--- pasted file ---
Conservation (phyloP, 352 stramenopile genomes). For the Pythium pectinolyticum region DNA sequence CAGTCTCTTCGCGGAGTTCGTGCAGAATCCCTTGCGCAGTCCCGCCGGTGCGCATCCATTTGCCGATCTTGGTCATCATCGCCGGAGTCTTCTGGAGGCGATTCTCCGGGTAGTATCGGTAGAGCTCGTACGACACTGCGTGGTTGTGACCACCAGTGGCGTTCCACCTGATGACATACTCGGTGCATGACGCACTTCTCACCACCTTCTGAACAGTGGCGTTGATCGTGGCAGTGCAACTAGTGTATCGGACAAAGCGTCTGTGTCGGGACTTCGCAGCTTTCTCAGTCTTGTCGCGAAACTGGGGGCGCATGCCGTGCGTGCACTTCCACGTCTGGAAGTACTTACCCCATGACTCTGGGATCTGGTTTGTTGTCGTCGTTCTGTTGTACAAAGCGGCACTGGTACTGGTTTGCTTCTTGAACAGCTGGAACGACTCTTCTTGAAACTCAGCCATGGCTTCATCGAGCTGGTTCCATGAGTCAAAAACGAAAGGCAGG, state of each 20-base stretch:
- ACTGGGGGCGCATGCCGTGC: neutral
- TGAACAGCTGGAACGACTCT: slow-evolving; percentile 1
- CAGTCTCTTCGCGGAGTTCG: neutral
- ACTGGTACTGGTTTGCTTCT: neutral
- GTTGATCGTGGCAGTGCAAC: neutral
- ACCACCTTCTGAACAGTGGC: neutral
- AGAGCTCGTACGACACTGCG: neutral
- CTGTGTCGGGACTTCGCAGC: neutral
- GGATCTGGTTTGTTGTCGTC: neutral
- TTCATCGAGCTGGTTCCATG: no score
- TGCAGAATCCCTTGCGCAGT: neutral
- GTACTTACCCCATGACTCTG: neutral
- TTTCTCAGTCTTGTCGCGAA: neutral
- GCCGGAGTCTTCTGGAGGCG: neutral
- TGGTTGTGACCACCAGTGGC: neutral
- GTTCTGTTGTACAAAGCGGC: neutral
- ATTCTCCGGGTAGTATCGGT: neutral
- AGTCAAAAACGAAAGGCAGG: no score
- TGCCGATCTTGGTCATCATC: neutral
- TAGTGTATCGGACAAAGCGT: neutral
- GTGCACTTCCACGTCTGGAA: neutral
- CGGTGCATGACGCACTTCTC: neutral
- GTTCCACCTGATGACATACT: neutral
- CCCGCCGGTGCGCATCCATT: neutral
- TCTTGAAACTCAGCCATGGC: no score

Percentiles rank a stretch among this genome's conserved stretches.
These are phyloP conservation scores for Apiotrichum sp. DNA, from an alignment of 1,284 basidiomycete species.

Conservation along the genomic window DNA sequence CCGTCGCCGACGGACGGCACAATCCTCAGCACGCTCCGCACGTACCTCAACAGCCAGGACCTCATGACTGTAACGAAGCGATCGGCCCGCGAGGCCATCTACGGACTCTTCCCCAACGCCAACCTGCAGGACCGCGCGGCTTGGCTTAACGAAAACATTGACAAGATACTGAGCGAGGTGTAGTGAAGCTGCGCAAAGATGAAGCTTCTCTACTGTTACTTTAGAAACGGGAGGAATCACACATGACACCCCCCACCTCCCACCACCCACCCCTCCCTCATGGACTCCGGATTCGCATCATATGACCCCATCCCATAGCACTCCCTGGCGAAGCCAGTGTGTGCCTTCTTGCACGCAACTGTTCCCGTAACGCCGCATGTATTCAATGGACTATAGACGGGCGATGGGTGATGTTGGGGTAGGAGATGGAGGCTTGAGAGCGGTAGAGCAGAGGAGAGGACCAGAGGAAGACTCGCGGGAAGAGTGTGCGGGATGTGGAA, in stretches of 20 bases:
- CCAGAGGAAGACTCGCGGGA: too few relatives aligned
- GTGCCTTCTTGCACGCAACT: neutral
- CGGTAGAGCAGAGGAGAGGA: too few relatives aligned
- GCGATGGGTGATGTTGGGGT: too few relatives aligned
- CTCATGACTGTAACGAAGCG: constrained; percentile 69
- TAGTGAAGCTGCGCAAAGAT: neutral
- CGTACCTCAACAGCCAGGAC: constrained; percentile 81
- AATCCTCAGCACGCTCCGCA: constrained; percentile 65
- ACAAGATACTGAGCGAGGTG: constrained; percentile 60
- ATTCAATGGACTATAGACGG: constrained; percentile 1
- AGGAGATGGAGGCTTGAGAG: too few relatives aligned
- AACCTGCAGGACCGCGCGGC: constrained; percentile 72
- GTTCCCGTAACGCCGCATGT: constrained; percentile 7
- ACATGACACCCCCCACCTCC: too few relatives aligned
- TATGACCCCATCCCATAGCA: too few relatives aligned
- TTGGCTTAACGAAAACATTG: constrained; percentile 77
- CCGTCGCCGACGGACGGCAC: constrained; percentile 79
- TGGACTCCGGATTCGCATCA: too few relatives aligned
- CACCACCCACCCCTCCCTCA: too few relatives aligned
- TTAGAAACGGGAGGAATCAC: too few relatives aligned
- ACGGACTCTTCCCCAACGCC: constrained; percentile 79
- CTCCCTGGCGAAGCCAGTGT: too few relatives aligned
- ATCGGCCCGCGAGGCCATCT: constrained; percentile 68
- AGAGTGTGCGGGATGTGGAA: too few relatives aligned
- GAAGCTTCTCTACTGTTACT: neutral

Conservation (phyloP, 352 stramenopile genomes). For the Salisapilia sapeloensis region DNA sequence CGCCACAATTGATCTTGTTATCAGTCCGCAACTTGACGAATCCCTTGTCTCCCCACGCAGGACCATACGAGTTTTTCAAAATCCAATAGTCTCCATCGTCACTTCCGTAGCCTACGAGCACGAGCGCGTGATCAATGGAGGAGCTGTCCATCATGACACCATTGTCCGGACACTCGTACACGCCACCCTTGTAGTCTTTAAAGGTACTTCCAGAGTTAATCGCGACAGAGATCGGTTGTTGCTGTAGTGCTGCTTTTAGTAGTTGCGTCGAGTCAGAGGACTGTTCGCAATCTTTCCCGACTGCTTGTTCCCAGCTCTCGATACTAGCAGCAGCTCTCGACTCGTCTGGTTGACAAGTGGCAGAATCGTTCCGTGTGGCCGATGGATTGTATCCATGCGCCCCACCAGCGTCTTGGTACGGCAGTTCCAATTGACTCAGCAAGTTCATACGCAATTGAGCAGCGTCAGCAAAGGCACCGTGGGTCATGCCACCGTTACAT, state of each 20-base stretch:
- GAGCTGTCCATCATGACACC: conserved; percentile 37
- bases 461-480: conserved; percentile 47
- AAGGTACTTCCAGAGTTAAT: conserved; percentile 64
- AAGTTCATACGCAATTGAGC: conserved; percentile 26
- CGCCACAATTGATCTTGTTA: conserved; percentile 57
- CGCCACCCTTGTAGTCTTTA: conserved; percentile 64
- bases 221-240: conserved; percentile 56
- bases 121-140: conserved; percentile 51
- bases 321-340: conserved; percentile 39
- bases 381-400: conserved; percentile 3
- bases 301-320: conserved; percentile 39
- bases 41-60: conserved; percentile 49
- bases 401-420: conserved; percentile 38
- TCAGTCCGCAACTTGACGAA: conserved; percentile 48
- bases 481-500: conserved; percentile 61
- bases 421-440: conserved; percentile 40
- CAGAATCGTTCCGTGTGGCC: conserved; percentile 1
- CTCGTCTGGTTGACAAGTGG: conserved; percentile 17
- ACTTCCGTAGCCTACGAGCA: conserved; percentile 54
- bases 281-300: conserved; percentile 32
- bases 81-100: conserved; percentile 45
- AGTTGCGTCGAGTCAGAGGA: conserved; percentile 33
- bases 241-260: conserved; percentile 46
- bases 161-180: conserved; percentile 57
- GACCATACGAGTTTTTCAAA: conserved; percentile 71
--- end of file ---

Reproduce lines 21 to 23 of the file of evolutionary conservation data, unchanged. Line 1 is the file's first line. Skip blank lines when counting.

- TAGTGTATCGGACAAAGCGT: neutral
- GTGCACTTCCACGTCTGGAA: neutral
- CGGTGCATGACGCACTTCTC: neutral